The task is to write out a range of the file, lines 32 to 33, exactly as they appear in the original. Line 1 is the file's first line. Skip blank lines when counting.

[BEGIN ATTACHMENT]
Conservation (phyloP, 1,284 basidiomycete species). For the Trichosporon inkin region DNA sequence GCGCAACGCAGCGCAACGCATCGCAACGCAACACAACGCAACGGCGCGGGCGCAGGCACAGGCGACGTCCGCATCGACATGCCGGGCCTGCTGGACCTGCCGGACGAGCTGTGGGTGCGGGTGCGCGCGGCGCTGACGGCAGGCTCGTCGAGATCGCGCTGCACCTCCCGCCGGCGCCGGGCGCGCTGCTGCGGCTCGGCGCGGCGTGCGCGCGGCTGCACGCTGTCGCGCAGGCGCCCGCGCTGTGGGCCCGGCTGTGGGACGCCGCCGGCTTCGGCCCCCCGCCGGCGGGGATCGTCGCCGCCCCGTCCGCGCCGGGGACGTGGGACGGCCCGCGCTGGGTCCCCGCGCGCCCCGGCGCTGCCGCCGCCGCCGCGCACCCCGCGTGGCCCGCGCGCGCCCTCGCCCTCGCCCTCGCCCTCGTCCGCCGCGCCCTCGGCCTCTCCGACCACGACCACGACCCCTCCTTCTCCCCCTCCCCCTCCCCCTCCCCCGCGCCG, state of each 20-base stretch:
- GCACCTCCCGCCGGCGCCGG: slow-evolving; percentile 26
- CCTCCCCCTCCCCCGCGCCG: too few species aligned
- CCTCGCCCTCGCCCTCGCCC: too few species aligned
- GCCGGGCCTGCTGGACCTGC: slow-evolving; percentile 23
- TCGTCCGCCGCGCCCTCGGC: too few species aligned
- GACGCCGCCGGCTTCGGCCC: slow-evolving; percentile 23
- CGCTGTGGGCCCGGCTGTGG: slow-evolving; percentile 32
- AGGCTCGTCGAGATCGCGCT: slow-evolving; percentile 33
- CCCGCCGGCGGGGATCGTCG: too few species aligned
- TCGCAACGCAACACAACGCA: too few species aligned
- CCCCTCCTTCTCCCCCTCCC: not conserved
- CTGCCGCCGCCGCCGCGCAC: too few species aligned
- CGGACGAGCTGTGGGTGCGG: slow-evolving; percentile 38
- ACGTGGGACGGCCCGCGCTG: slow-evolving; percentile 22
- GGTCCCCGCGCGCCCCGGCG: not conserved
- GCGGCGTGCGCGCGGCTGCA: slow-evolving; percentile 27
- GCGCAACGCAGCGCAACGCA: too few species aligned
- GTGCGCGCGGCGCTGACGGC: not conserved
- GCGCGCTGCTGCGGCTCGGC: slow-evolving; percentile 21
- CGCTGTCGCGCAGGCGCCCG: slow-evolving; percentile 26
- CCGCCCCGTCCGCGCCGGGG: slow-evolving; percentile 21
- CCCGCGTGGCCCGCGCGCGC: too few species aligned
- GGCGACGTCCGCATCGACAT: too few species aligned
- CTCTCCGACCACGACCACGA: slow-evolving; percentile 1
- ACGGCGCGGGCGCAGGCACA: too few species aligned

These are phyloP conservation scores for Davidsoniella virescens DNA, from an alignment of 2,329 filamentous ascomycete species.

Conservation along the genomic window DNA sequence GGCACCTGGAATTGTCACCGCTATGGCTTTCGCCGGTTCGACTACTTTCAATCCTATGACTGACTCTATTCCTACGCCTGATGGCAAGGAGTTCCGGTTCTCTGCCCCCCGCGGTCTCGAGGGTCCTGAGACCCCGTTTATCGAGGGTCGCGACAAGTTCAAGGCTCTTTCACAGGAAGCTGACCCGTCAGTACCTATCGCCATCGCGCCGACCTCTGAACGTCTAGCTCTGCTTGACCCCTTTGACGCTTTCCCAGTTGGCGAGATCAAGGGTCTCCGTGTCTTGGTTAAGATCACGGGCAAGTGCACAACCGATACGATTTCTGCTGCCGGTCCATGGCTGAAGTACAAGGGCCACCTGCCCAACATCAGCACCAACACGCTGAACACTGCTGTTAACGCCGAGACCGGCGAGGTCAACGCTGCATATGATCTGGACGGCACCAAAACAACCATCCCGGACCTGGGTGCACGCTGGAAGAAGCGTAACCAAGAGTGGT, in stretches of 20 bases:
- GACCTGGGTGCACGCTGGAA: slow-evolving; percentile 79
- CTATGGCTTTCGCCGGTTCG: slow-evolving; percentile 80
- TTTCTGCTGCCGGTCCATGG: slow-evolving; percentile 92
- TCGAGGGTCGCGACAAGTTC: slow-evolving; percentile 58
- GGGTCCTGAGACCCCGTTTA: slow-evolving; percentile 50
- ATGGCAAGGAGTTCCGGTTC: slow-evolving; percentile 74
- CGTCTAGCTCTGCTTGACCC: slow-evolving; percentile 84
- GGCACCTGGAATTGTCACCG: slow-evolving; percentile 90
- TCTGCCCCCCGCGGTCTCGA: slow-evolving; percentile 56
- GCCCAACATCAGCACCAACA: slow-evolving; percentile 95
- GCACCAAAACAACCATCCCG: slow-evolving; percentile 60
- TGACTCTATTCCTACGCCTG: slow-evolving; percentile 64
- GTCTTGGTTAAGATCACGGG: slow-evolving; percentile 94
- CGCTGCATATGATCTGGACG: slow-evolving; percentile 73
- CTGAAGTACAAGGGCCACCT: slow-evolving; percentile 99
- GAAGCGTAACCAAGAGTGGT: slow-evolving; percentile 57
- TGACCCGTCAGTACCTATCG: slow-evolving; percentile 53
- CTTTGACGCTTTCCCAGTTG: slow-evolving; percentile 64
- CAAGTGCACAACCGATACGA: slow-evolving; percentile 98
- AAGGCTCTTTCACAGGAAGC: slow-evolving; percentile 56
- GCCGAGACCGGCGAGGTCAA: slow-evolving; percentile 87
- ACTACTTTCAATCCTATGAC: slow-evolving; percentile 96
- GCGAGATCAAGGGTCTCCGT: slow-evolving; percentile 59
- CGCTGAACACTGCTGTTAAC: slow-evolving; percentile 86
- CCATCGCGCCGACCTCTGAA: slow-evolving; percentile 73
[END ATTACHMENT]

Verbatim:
- TCGAGGGTCGCGACAAGTTC: slow-evolving; percentile 58
- GGGTCCTGAGACCCCGTTTA: slow-evolving; percentile 50